In conjunction with the usual MRI processor 26, an operator is typically presented with a menu of choices. In the exemplary embodiment of this invention, one of those choices available to the operator would be a water/fat program for generating separate water or fat MRI images by obtaining the requisite S0. S.sub.θ,. S-θ data and then generating and/or displaying: (a) a fat image, or (b) a water image of the measured NMR nuclei. The generation of a suitable detailed computer program for effecting the described process is believed to be well within the ability of those skilled in this art in view of the disclosure herein.

"Sandwich" Spin-Echo Sequence for Water/Fat Imaging

The basic principle of the Dixon technique for separating water/fat images is the acquisition of separate images with in-phase and out-of-phase water/fat signals, respectively. To obtain these images, the present invention recognizes that at lower field, the time period needed for the spin system to evolve from in-phase to out-of-phase is much longer (e.g., 10.2 ms at 0.35 T vs. 2.4 ms at 1.5 T for a 3.3 ppm chemical shift difference). That is, a 3.3 ppm speed difference between water and fat species at a nominal 15 MHz Lamor frequency (at 0.35 Tesla B0) equals an approximately 50 Hz frequency difference between fat and water NMR species of hydrogen nuclei--which translates to an approximately 20 ms period or about 10 ms for a half revolution of π radians (180°) phase shift. As a result, it is possible to acquire a complete k-space data line within this evolution period. FIG. 9 depicts one such exemplary implementation by sandwiching a spin-echo between two field-echoes in a single TR interval.

To obtain the three images in a single scan, a slice along the axis perpendicular to the desired viewing plane is selected for imaging by activating the slice axis gradient coil (Gslice). Thereafter, a 90° RF transmission signal nutates the selected nuclei 90° (for example) to a position on the Y'-axis. The nuclei in the excited plane are then dephased according to position along the encode-axis by the phase-encode gradient coils (Gphase).

Later, at a time T following the 90° pulse, a 180° RF transmission nutates the nuclei 180°. This induces a spin echo S0 at a time T following the 180° RF transmission. This spin echo is detected by an RF receiver coil and RF receiver. It can be used as the in-phase S0 data in the Dixon equations.

Between the 90° and 180° RF transmissions, the readout or frequency-encode axis gradient coil imposes a preliminary phase gradient on the nuclei. Then, before the spin echo S0 occurs, the readout axis gradient coil (Gread) is activated to produce a field echo S-π at a time τ' before the spin echo occurs. This field echo S-π is detected by an RF receiver coil and RF receiver. It can be used as S-π in the Dixon equations. In essence, since the spin echo S0 will naturally occur at a time duration following the 180° pulse equal to the time duration between the 90° and 180° pulse, the field echo S-π can be timed to occur a time amount τ' before that expected S0 echo.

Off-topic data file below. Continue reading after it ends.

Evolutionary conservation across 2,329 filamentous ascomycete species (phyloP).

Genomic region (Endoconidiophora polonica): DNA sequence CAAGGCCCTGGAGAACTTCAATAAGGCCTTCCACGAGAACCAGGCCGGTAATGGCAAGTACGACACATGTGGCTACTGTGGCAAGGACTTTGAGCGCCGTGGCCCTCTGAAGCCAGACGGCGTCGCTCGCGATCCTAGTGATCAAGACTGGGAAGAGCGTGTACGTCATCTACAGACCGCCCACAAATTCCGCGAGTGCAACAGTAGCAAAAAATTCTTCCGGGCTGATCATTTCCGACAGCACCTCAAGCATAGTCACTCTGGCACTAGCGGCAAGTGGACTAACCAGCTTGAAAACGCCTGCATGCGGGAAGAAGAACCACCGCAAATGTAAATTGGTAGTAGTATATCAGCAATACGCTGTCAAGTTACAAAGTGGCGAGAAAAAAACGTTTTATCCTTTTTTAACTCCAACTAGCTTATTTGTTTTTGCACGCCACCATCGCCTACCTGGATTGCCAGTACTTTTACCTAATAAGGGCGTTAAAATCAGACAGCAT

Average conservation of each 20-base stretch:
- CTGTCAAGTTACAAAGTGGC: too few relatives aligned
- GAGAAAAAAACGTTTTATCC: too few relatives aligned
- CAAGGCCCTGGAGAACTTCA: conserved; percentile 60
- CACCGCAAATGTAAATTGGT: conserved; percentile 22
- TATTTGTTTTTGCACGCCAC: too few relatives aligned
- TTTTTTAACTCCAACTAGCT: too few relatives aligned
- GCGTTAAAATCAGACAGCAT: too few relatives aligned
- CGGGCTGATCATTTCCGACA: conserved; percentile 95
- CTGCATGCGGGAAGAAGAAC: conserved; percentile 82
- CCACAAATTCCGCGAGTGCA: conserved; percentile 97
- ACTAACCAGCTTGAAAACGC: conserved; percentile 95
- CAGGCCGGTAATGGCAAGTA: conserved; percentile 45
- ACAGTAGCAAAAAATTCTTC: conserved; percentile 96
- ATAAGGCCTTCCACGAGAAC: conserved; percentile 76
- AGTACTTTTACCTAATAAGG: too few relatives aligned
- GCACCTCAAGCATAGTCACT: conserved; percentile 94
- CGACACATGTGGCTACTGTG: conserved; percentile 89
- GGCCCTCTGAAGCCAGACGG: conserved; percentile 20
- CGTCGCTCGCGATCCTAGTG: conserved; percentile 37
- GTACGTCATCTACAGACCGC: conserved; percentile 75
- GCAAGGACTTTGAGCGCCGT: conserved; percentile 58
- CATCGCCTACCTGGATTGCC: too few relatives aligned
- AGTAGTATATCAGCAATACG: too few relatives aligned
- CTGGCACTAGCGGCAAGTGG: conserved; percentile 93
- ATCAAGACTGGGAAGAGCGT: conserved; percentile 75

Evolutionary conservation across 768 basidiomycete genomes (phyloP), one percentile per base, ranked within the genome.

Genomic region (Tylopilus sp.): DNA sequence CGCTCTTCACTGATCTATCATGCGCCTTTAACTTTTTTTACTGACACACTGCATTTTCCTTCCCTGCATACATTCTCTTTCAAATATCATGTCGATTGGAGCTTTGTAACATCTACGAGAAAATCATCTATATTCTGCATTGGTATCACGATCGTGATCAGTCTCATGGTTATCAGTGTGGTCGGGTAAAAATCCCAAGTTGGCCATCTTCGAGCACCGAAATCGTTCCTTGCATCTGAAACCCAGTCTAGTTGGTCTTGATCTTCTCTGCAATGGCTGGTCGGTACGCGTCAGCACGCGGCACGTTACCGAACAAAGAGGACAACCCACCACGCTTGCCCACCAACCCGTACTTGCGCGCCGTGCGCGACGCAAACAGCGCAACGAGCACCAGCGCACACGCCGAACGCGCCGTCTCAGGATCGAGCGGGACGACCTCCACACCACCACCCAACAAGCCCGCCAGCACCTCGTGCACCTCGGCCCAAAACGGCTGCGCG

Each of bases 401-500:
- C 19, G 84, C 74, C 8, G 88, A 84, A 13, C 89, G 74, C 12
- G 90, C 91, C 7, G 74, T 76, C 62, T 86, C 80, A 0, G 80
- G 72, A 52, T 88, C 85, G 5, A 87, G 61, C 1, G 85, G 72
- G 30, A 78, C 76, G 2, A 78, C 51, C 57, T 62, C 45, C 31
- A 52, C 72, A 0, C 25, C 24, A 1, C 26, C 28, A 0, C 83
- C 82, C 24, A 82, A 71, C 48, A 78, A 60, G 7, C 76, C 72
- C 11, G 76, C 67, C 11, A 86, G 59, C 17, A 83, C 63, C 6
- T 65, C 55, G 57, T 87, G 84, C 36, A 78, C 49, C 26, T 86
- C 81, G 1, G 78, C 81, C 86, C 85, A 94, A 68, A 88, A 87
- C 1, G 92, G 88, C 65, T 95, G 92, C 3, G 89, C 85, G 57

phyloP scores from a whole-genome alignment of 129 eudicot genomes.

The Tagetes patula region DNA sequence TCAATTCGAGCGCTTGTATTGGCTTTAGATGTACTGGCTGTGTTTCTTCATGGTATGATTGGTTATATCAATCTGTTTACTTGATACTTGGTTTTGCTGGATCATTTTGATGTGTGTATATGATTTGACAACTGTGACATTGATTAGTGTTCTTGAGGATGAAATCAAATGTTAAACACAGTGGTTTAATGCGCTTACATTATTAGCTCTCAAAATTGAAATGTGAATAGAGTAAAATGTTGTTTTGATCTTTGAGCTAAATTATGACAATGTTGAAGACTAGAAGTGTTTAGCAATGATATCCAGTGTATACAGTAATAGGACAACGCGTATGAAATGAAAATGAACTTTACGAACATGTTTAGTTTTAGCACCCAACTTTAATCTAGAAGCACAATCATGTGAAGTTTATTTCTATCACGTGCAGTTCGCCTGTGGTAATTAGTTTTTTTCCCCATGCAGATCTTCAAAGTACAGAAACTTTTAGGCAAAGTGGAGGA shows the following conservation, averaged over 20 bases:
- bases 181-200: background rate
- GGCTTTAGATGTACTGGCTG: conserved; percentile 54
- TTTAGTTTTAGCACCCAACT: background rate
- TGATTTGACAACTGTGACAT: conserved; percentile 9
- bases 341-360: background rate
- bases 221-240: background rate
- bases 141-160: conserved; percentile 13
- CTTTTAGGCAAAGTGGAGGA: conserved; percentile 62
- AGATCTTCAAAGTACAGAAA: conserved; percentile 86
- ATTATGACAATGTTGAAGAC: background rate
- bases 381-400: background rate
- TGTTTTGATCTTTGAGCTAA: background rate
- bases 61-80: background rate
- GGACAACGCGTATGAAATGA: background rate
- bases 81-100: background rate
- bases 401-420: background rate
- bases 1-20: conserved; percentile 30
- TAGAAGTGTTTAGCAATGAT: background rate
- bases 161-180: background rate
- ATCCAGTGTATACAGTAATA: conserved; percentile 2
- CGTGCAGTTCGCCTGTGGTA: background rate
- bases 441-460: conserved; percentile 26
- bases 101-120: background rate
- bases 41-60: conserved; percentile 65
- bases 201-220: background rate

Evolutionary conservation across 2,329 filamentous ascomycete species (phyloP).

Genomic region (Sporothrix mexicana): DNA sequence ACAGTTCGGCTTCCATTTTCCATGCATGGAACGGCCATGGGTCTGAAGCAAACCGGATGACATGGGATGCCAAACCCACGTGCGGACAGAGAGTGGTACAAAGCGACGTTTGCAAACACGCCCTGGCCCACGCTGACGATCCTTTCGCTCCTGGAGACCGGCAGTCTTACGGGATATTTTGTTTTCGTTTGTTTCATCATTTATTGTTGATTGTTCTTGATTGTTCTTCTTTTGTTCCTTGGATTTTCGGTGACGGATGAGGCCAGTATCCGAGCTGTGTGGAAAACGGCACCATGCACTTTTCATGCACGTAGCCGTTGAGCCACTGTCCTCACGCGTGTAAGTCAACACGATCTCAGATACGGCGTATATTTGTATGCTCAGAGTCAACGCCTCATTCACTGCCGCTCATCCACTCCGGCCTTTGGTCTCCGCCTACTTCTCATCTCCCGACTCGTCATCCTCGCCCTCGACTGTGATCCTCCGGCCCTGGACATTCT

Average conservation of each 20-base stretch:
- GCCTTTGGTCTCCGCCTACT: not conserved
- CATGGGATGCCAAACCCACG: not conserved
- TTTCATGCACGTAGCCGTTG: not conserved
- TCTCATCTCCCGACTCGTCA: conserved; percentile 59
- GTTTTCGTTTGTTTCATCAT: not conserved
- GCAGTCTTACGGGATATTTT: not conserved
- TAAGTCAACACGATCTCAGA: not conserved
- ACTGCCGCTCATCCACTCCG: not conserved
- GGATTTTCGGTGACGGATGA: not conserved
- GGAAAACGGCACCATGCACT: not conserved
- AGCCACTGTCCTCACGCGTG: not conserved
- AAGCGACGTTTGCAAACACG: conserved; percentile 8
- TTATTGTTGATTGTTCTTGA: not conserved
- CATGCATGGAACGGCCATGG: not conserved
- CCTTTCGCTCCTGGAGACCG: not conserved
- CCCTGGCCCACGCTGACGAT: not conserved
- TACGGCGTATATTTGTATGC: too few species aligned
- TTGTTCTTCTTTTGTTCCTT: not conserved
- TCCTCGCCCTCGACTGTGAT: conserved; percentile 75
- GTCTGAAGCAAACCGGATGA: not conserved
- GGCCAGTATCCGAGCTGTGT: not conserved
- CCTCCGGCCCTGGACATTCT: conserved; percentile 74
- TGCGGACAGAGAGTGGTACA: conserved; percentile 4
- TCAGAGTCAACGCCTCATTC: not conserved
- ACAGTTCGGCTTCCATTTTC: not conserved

Before the spin echo S0 occurs, the readout axis gradient coil current is inverted. Then, after the spin echo S0, the readout axis gradient coil current is again inverted to produce a second field echo S.sub.π at a time τ' after the spin echo S0. This field echo S.sub.π is also detected and used in the Dixon equations.

The time τ' is determined in accordance with τ'=1/2(Δυ) as described below. The field echoes are timed to the value of τ' by bump adjustments 80 as shown at the leading edges of the Gread signal. The height (or depth) and width of the bump adjustment in the Gread signal will move the resultant S-π and S.sub.π echoes relative to the S0 echo so the field echoes can be timed to +τ' and -τ', respectively, from the spin echo S0 occurrence. The bump adjustments are set based on normal calibration parameters, and will be affected by such things as the gradient power amplifier slew rate, etc.

With values for S-π, S0, and S.sub.π in the Dixon equations, Iwater and Ifat can be determined according to the methods described above in the section entitled "Background of the Invention."

In particular, the value of τ' was determined according to ##EQU6## with Δυ being the frequency separation of the water and fat signals.

The MRI sequence depicted in FIG. 9 was implemented on a Toshiba 0.35 T system, and both phantom and human head images were acquired. Data processing procedures involved for separating water/fat images were as described in the Background section and in Magnetic Resonance in Medicine, 18; 371-383 (1991).

In some embodiments, there may still be time in the sequence for acquiring more k-space data, e.g., by acquiring several field-echoes before the 180° refocusing pulse. This will be a useful feature of the sequence for separating multiple components such as water-fat-silicone.

The proposed sequence is fully capable of 3-D multiple-slice multiple-echo acquisition. However, the gradients need to be carefully balanced so that echo signals are correctly positioned corresponding to full refocusing of the field inhomogeneities in S0. This technique is compatible with many multi echo, multi scanning methods, such as that described in "RARE Imaging: A Fast Imaging Method For Clinical MR," Henning, et al., Magn. Reson. Med. 1986; 3: 823-833.